“We’re a platform that connects founders, educates, and helps startups get to the point where they have a viable company,” co-chair and owner Steve Lehman added.
CoFoundersLab launched in 2008, but was bought out in 2018 by Lehman and Thom Beers, two entrepreneurs who now co-chair the company’s board of directors and also act as investors to startups in the program.
Though the company typically charges $348 per year to access its premium memberships, and around 650,000 founders pay to access the service, it has a plan to take advantage of the layoffs that continue to batter the tech sector. Instead of charging the typical $29 monthly fee, beginning in January CoFoundersLab opted to waive the fee and offer memberships for free to people recently let go by big tech.
Anyone with an idea and willing to pay the membership fee can join the online platform for networking. For people looking to find co-founders specifically, the company offers a search algorithm tool not unlike LinkedIn’s based on location, skills, or specialization. Though Lehman claimed CoFoundersLab is “more targeted” than LinkedIn, which he said is “for everyone.”
Paying for a membership gives founders access to an online server where they can network and share ideas, plus regular courses in business development and funding workshops. There’s also weekly Zoom pitch meetings that connect founders with real investors who can give them feedback on their business ideas and tips on how to secure investments.
Some of these investors, many of whom are colleagues of Lehman, end up backing founders they meet, according to Lehman. Exactly how many he wouldn’t say, adding however that he doesn’t work with a lot of institutional investors.
Vymedic, a biotechnology company based in Englewood, Colo. that sells a supplement called Vymune raised funding in 2021 from investors through CoFoundersLab (and Lehman). Vymedic was formed in 2008 and began delivering its supplements on Amazon in 2021.
Vymedic CEO Cynthia Winning told dot.LA she discovered CoFoundersLab in 2017 through Pepperdine University, where she was applying for a grant. When she told the University she was unsure about how to raise money for Vymedic, Pepperdine reps told her to explore CoFoundersLab.
After graduating from the accelerator program, Vymedic raised a Series A in January 2021, following a presentation to CoFoundersLab investors in the previous fall. Winning wouldn’t disclose details but said they’ve raised “seven figures” to date. Lehman eventually became an investor also and is a member of Vymedic’s board.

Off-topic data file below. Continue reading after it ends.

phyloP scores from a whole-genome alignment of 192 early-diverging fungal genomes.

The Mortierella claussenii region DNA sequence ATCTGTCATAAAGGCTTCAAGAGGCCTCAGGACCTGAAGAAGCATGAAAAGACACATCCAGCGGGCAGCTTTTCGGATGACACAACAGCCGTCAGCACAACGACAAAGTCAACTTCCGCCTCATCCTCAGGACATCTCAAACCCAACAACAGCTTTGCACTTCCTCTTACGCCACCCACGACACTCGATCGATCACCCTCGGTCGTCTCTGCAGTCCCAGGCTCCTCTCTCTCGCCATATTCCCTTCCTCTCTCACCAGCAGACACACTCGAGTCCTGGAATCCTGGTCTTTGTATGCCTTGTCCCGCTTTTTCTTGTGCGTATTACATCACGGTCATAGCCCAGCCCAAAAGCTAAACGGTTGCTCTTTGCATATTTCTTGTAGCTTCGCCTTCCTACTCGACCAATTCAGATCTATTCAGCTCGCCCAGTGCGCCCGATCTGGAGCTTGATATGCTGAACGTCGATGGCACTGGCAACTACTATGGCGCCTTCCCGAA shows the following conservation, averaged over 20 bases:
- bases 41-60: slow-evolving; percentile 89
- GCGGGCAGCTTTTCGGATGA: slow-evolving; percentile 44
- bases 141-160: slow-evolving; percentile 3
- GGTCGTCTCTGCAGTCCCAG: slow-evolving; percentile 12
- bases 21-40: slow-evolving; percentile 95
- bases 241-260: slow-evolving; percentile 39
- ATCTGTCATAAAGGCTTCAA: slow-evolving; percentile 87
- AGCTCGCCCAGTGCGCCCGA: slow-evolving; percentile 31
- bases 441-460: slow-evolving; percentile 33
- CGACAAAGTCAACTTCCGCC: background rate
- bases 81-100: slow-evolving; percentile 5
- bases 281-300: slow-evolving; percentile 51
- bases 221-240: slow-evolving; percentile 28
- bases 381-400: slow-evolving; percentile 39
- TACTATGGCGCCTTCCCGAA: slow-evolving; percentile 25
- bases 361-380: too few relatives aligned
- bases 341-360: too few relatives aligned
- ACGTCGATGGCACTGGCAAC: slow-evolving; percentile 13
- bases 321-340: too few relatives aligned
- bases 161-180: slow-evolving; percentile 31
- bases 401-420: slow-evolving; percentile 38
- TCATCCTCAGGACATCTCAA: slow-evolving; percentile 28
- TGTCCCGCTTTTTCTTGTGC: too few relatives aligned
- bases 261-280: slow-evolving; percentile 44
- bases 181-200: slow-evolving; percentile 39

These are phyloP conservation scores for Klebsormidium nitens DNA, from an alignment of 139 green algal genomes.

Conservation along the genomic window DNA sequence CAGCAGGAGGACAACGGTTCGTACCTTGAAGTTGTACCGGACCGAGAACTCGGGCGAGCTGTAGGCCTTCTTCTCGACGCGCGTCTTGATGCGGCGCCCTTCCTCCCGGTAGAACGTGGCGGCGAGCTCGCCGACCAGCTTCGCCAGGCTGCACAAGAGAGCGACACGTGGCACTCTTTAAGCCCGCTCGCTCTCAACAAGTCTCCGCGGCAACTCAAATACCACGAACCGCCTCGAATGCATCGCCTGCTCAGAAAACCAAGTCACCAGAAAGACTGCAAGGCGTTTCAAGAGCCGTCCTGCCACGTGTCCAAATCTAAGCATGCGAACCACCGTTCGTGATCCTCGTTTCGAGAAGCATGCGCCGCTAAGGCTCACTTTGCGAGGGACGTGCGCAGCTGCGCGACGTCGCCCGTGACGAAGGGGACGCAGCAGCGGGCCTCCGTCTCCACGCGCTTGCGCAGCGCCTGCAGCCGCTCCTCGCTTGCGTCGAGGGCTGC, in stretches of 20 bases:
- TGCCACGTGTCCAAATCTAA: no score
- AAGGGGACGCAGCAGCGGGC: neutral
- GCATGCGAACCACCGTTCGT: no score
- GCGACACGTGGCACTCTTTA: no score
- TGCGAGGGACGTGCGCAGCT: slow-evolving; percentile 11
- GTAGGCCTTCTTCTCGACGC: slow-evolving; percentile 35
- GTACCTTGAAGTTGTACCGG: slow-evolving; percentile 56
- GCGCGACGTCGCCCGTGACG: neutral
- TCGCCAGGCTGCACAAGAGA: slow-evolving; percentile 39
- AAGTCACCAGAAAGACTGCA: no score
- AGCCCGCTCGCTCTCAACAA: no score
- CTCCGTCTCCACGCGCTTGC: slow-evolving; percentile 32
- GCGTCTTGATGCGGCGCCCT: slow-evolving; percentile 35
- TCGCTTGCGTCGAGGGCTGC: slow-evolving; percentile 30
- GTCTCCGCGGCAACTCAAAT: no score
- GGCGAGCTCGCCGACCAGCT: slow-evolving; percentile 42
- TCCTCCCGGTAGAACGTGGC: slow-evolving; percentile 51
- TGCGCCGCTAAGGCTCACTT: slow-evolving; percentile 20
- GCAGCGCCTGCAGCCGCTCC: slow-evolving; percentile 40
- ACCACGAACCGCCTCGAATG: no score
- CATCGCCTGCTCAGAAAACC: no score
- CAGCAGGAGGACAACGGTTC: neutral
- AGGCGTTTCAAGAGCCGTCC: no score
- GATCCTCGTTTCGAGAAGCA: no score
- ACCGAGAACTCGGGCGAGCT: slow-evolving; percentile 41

“We would never have been able to commercialize Vymune without CoFoundersLab,” Winning said, adding that she found the meetings helpful. “We really ended up knowing what [investors] wanted… It was very hands-on, interactive, and we really felt like they were truly invested in you and your product and getting you out there.”
According to Winning, she participated in weekly Zoom meetings with investors who coached her and other startup founders on how to pitch their businesses. “Then we reached a point where we were allowed to present to three real investors online, and it was made public to anyone that wanted to watch the call,” Winning explained. “I was chosen as one of the three from the group, and within an hour [of my presentation], I had a call from an [investing] group,” she said.
Lehman said he’s “agnostic” about backing startups and noted that those who “rise to the top” during the weekly pitch workshops are chosen to solicit investors. Among the qualities that make the cut for Lehman: companies with a “unique idea, solid team, and passion.”
CoFoundersLab also runs accelerators for startups in addition to networking. It will launch a virtual “self-directed” international accelerator program the first week of March, Lehman said. The program size doubled from 10 to 20 companies from last year, and will run for sixteen weeks.
Certainly, going from being laid off to entrepreneur isn't the easiest path, but Lehman noted some laid-off techies might have severance to leverage. And at least for the first year, the membership is free for those who’ve been let go, so it’s a possible low-risk experience to try out the founder journey.
“A lot of these people have been developing some really amazing tech within other companies but they’ve been building for billionaires,” Lehman told dot.LA. “To get in as an employee at Alphabet, Amazon, Facebook, Zoom… you’ve got to be a pretty qualified individual to even get through those doors, so you may be able to apply your skill set in with another founder that needs to have your expertise.”
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